NCAA's punishment of Indiana freshmen doesn't fit crime

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Cheers and Jeers,Sports,College,Brian McNally

You can never quite tell with the NCAA. While Maryland received good news Wednesday when its appeal was granted to let talented guard Dez Wells play immediately this season after a transfer from Xavier, Indiana found itself on the other end of the NCAA's wheel of justice the day before.

Forward Hanner Mosquera-Perea and center Peter Jurkin, two key freshmen for the top-ranked Hoosiers, have been suspended nine games each for receiving impermissible benefits from a booster. That "booster" is their legal guardian, a man named Mark Adams who runs an AAU program in Bloomington that brings in kids from other countries and gives them a chance to earn a college scholarship. The $185 Adams' ex-wife reportedly gave to the Indiana University Varsity Club from 1986 to 1992 -- 15 years before Jurkin and Mosquera-Perea came to live with him -- made Adams a booster in the NCAA's eyes. Those benefits, in turn, were deemed improper, and suspensions and fines were imposed. The school likely will appeal and -- as in the Wells case -- could win a reduction. But it just seems bizarre that it even has to try. Neither player was born when those payments were made.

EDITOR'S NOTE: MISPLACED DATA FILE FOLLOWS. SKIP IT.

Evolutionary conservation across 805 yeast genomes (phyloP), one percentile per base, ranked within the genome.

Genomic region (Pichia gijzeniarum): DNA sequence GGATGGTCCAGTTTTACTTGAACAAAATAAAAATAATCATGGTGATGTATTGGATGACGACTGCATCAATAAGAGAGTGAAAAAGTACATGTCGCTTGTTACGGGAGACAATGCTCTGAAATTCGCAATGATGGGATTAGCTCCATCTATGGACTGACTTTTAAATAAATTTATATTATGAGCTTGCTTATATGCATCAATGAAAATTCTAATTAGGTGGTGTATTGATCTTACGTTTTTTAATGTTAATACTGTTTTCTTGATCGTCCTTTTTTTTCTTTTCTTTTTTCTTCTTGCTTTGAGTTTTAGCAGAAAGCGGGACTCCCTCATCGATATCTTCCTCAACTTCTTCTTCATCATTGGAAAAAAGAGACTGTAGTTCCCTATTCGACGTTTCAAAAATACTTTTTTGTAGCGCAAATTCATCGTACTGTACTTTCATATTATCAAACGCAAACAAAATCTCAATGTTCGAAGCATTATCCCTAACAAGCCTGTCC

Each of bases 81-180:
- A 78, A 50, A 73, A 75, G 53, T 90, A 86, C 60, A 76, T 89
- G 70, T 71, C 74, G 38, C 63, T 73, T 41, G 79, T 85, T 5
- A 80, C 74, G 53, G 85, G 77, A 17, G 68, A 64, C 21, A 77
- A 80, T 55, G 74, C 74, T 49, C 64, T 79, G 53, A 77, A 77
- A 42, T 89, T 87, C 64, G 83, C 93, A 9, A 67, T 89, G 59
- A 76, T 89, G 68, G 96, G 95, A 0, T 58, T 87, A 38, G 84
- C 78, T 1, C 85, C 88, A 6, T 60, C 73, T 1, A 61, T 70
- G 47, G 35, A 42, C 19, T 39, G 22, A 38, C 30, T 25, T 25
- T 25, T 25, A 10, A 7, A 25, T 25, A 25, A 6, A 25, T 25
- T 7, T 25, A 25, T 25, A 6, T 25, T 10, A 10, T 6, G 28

- Brian McNally

bmcnally@washingtonexaminer.com

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